The industry representative was Dr. Colleen Lueken, Lead Data Scientist with Fluence, who holds a Ph.D. in engineering and public policy from Carnegie Mellon.  Her thesis adviser was Dr. Jay Apt, who co-supervised the seven student authors; Dr. Apt is a business/engineering professor with extensive research and consulting experience related to the electric power industry.  Dr. Lueken has published a post on the study and her role.

The seven student authors, in reverse alphabetical order (there was no senior author) are Tom Reeves, Zack Lippert, Brian Freeman, Dave Deckelman, Ben Cerroni, Panagiotis Bourtsalas, and Matt Beers.

Asked if anyone should be “amazed” by the quality of the student work, Dr. Telmer replied:

“No, you should not be amazed. This sort of analysis requires (i) some basic technical understanding of how the electrical power system works and how storage works, (ii) some basic financial analysis and cash flow modeling skills, and (iii) supervision from academic and industry people who have relevant experience. An MBA student with an engineering background who worked hard in their finance classes and who then joined an appropriately-supervised team of peers should be able to perform the analysis contained in the Tepper/CMU white paper.”

Dr. Telmer added, “Tepper is committed to educating the future leaders of the clean energy industry. This isn’t cheap and it isn’t easy, but the Tepper study shows that it is being done.”


Technical notes

The analysis assumes a cost of $1,100 per kilowatt for four-hour storage, and $1,500 per kilowatt for six-hour storage.  The modeled power plants all have 100 MW of AC output. The project lifetime is assumed to be 30 years, with the first year of operation beginning in 2020. The cost of equity is 10%, and no debt financing is used.  The original battery storage capacity is maintained in the model by augmenting with modest additional capacity, occasionally over the 30-year lifetime, according to Dr. Lueken.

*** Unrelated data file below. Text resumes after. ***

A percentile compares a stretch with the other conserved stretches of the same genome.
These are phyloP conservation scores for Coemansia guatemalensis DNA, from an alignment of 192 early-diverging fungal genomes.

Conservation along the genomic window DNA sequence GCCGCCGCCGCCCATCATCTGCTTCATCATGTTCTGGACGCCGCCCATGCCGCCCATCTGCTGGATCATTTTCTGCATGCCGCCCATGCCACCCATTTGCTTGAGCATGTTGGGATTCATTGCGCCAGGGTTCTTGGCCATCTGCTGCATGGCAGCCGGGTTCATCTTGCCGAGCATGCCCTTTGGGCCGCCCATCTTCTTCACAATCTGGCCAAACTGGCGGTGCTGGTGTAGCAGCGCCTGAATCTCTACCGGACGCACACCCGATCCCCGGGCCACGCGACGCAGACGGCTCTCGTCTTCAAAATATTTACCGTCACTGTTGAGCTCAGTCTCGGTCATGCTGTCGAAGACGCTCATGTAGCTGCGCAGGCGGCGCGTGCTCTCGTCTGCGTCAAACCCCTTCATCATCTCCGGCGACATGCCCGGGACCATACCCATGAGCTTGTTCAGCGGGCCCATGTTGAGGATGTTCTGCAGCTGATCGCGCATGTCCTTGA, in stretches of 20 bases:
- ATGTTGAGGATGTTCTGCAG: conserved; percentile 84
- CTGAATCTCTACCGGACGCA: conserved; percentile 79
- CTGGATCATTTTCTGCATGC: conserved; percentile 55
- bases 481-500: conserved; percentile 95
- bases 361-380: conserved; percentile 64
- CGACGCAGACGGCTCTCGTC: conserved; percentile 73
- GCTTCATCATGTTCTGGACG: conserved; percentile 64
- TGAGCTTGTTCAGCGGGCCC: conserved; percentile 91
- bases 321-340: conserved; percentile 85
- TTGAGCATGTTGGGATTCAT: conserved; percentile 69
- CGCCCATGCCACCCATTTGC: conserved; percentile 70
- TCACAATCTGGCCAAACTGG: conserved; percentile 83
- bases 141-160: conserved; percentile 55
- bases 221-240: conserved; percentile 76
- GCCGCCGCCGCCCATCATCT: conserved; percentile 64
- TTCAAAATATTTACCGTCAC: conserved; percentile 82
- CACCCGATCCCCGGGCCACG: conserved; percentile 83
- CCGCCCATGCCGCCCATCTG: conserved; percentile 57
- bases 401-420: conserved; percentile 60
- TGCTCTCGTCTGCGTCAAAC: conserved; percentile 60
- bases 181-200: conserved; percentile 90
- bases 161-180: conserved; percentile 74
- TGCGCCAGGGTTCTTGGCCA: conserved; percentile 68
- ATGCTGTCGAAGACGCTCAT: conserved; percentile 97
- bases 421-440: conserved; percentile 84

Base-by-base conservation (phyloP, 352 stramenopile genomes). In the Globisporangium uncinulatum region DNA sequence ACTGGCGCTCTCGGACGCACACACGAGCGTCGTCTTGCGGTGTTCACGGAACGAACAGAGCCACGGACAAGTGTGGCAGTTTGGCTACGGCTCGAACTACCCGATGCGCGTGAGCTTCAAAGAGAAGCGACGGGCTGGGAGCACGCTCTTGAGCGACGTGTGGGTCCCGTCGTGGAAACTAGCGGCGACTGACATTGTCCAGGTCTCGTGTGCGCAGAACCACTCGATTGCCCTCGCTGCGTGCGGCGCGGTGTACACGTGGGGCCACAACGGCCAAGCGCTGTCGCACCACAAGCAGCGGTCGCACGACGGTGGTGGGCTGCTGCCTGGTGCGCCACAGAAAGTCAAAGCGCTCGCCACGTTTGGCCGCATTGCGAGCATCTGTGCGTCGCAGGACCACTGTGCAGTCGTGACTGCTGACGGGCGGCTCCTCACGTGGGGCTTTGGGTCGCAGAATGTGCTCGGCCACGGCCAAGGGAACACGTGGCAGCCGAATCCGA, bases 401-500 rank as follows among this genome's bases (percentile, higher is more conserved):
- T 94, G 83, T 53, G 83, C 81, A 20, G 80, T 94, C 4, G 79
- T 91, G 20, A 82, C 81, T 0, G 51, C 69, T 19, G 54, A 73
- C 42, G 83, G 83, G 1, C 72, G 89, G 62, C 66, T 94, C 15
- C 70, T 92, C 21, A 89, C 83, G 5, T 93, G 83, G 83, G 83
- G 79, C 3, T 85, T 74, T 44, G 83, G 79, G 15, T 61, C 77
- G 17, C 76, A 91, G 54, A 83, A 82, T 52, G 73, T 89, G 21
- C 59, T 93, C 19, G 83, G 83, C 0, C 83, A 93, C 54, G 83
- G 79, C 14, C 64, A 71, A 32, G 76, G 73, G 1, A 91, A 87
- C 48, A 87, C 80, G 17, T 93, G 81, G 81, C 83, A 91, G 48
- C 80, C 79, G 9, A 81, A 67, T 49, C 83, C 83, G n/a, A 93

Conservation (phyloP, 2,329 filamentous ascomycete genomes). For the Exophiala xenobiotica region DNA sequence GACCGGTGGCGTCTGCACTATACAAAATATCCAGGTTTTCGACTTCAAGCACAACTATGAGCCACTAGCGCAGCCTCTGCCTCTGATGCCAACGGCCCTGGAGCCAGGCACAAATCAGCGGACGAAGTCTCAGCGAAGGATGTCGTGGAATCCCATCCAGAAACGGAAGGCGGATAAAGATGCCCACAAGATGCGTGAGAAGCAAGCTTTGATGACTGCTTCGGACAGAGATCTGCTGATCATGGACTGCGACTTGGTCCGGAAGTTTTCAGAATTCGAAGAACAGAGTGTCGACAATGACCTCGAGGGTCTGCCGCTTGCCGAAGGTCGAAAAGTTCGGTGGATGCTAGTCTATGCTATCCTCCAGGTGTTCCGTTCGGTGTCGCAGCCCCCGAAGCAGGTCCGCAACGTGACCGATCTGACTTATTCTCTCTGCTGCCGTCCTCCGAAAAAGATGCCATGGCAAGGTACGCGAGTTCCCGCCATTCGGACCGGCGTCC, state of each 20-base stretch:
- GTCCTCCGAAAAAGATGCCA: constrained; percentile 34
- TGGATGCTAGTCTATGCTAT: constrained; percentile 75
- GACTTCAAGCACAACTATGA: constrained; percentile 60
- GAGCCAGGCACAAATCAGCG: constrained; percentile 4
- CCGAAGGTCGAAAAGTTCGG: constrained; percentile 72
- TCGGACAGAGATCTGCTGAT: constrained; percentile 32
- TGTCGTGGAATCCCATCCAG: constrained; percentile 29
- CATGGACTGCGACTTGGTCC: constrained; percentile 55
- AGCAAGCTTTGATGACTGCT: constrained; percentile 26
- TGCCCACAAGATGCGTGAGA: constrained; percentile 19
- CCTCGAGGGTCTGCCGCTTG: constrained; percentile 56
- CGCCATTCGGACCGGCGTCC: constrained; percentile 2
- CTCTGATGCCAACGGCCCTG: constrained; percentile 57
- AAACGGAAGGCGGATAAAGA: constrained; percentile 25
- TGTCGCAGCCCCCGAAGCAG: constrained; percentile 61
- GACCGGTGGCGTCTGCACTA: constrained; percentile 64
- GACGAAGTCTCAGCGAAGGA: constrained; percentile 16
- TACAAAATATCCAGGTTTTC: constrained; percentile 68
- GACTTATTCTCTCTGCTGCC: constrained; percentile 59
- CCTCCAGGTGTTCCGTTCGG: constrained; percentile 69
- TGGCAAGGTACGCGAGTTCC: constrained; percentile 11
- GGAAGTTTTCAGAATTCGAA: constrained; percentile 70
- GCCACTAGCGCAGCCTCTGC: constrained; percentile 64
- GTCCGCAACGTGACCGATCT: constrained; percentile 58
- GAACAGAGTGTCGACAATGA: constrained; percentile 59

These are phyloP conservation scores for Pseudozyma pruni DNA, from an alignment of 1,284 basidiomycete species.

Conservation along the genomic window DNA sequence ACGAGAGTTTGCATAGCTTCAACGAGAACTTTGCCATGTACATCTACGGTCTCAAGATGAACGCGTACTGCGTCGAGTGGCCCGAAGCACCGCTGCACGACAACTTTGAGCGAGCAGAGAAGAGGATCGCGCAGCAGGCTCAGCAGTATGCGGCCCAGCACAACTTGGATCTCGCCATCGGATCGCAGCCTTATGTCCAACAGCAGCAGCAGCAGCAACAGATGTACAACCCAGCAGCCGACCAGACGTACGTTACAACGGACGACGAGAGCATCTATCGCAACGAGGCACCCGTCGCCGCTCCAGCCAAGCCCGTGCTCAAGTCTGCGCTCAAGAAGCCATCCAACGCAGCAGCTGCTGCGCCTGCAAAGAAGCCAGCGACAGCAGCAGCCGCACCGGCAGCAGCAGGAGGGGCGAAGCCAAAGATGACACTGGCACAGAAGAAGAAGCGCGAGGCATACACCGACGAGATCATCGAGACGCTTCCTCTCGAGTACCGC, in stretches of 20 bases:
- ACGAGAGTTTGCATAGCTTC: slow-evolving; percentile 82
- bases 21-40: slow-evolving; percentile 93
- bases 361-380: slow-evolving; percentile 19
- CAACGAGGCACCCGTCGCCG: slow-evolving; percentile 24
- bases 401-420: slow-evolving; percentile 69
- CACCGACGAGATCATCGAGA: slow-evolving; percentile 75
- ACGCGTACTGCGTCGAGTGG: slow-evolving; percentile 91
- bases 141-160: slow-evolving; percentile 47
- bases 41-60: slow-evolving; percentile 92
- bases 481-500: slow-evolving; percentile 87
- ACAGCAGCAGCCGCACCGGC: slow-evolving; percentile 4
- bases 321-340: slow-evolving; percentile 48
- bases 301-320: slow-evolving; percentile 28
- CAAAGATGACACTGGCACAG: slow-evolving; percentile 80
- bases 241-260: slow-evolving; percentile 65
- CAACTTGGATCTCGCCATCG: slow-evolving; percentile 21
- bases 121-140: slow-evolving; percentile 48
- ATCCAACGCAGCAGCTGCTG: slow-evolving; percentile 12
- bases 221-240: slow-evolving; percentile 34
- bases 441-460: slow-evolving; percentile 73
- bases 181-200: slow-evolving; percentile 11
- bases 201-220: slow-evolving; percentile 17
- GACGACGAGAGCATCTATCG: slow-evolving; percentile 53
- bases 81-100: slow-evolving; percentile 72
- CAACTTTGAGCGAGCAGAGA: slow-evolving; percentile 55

The report notes that the net savings analysis for solar plus storage “can be modified to include additional benefits that are not considered here, such as a carbon price or ramping service.”

The authors add that the research methods could also be used “to compare a fleet of wind, solar, batteries and aggregated demand response to a baseload thermal resource,” as the research methods are “flexible and extensible.”

The authors expect that “Even as the ITC phases out through 2023, reductions in S+S costs will improve the combined technologies’ economics over NGCC plants.”  They cite a Wood Mackenzie Power and Renewables forecast of “6% and 8% annual reductions in all-in cost for front-of-the-meter solar PV and energy storage, respectively, between 2018 and 2022.”

The research team used a “k-means cluster analysis” algorithm to group the NGCCs into clusters, yet the team’s further analysis did not identify systematic characteristics with each cluster.  “Therefore,” the authors write, “the reader should simply interpret our cluster analysis as having identified reliable, reduced-form patterns in the generation profiles—the “jobs”—that constitute our dataset.”

The authors caution that “it is critical to accurately describe the production profile, or ‘job,’ that a new mid-merit generation asset is needed to provide. Careful and detailed description is necessary to size and configure an S+S asset that can be accurately compared with an NGCC plant on a net LCOE basis. Capacity factor alone is insufficient for modeling what a mid-merit resource will do, as highlighted by the clustering analysis of the operating profiles of 435 NGCC plants.”